Other laws use chemical “classes” to describe groupings of similar drugs. The following are classes that have been identified in statute: naphthoylindoles, napthylmethylindoles, naphthoylpyrroles, naphthylmethylindenes, phenylacetylindoles, cyclohexylphenols, benzoylindoles, adamantoylindoles, cyclopropanoylindoles, adamantoylindolecarboxamides, adamantylindazolecarboxamides and naphthoylnaphthalene.
Analogue Laws: The purpose of analogue laws are to ban drugs that are not classified as a controlled substance but are very similar to ones that have been identified and outlawed. Generally, these laws require that the analogue drug be substantially similar in chemical structure and intoxicating (pharmacological) effects as a scheduled controlled substance. According to the National Alliance for Model State Drug Laws, 34 states have analogue laws, and a number of states have amended their analogue laws to specifically address emerging synthetic substances.
The task of keeping pace with these constantly evolving substances has led states to take creative approaches to regulating them. States have delegated scheduling authority, modified consumer protection laws, and utilized existing laws to prosecute distributors.
Administrative Action: States have delegated scheduling authority to pharmacy boards or other agencies to quickly ban substances when they are identified. Some state legislatures have authorized agencies to pass temporary bans that will then be reviewed and codified by the legislature after a specified period of time, while others have given agency bans the full force and effect of statutory law.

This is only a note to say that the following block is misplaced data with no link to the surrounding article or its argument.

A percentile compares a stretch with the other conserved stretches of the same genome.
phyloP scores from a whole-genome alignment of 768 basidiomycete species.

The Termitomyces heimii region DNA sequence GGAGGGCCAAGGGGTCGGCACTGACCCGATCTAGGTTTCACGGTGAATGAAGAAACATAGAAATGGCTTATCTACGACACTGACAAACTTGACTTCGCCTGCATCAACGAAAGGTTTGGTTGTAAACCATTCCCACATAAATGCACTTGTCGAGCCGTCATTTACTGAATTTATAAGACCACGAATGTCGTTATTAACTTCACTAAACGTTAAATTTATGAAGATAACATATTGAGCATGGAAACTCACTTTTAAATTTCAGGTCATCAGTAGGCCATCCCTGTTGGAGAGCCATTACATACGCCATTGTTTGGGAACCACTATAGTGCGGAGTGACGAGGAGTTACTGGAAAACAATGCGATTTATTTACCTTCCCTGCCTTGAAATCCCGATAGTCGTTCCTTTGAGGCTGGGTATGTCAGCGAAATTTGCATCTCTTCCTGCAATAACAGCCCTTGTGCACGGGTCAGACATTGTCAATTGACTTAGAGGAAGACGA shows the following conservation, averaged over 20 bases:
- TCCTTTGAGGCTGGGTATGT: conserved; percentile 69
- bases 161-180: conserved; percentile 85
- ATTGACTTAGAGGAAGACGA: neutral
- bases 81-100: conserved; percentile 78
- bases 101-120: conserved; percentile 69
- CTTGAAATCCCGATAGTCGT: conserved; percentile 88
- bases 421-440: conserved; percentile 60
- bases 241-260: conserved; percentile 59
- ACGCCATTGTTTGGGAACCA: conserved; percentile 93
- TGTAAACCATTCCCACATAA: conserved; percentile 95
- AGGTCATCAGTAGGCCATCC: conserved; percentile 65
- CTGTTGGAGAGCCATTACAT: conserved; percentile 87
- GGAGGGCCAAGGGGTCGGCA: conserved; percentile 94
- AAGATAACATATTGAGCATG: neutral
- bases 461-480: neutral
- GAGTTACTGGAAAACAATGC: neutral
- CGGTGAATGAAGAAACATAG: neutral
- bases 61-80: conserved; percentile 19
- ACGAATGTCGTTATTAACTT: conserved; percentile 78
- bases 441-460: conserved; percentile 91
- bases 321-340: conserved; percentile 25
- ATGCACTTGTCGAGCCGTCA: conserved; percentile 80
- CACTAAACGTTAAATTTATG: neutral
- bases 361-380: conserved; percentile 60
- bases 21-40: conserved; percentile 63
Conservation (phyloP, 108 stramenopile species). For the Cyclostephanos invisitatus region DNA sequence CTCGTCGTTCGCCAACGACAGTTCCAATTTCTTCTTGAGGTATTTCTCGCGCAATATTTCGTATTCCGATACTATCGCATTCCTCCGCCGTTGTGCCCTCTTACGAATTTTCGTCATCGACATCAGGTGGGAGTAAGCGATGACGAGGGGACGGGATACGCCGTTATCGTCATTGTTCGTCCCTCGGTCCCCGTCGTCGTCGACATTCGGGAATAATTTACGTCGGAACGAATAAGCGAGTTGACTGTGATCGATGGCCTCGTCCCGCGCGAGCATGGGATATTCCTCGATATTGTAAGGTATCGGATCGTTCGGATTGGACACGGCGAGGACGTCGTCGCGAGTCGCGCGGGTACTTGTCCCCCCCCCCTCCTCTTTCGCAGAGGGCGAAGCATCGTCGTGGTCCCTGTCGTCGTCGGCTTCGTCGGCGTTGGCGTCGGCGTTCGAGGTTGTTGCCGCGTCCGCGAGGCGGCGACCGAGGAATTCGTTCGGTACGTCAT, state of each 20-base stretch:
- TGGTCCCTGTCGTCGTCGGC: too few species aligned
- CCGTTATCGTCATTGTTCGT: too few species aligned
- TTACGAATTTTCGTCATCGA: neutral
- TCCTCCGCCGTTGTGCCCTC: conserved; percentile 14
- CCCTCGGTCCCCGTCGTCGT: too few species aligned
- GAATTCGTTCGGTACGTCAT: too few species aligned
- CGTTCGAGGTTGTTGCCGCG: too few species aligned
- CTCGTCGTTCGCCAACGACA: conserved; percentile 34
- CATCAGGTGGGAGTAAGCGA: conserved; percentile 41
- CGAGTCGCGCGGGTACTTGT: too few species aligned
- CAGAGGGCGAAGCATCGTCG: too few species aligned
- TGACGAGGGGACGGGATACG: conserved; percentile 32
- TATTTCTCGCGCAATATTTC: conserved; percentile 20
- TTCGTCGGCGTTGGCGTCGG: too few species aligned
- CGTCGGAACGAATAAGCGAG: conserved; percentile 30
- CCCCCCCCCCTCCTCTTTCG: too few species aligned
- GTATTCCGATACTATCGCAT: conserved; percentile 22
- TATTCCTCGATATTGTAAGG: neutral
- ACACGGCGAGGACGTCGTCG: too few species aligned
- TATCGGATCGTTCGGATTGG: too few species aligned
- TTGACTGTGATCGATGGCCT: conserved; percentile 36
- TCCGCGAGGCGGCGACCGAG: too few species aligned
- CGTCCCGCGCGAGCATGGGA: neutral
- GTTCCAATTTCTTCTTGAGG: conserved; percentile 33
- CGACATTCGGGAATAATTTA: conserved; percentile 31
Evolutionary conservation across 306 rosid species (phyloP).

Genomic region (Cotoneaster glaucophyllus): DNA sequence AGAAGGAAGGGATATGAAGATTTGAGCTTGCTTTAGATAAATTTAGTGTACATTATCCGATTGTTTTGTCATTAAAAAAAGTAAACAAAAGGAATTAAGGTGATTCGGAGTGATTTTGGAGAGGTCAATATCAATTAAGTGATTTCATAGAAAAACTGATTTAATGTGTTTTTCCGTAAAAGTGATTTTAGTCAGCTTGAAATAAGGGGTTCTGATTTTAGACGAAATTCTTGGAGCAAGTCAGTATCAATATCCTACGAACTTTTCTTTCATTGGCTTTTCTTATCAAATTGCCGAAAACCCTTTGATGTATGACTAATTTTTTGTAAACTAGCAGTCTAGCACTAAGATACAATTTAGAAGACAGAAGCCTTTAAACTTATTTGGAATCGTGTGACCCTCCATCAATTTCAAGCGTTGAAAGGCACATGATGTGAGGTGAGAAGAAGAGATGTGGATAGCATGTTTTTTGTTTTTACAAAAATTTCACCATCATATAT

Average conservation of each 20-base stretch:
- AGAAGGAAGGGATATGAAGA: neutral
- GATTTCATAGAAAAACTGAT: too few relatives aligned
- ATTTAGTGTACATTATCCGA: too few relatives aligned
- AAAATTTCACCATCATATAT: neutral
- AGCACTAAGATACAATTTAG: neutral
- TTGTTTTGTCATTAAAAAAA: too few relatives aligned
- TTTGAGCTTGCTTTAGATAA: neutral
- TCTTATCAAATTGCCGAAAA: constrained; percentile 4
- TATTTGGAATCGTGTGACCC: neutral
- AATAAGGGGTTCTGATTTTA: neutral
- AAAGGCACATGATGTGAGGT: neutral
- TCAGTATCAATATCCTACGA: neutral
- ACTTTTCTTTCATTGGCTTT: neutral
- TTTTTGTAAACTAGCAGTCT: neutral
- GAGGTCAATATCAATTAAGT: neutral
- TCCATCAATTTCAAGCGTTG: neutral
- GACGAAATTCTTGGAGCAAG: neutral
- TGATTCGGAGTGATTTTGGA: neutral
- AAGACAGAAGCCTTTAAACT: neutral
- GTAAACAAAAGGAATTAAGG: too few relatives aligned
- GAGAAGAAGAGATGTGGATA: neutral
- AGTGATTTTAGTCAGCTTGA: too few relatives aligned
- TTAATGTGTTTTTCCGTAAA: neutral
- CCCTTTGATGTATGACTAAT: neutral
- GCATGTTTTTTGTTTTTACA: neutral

For example, in 2012, Minnesota authorized the Board of Pharmacy to use an expedited rule-making process to temporarily add substances to schedule I. The Legislature must subsequently approve the new additions. Alternatively, New York statute authorizes the commissioner of the Department of Health to make any permanent rules and regulations that further the purpose of the public health code. The commissioner has banned the manufacture, sale and use of numerous synthetic drugs.
Product Labeling, Branding and Regulation: States have also targeted drug manufactures and sellers through product labeling and branding laws. Illinois created criminal penalties for false advertising or misbranding “synthetic drug products.” Other states have created civil penalties or are utilizing business licensing and other regulations to sanction businesses that illegally sell these substances.
Prosecution Strategies: When a synthetic drug has not yet been scheduled or otherwise prohibited by law, prosecutors have used existing laws to target distributors. For example, cathinones are often marketed as plant food and labeled “not for human consumption” to avoid prosecution under analog laws. Because of this attempt to avoid criminal prosecution, states like Tennessee have held distributors accountable under agricultural regulations requiring all fertilizers to be registered with the Commissioner of Agriculture before being distributed. Nuisance abatement laws have also been used combat distribution. Often times these laws allow for seizure of all furnishings, fixtures, equipment, money and stock used to sustain the nuisance.
On July 9, 2012, the federal Synthetic Drug Abuse Prevention Act of 2012 was signed into law. The law adds certain classes of synthetic cannabinoids and two substituted cathinones—mephedrone and MDPV—to the federal controlled substances act.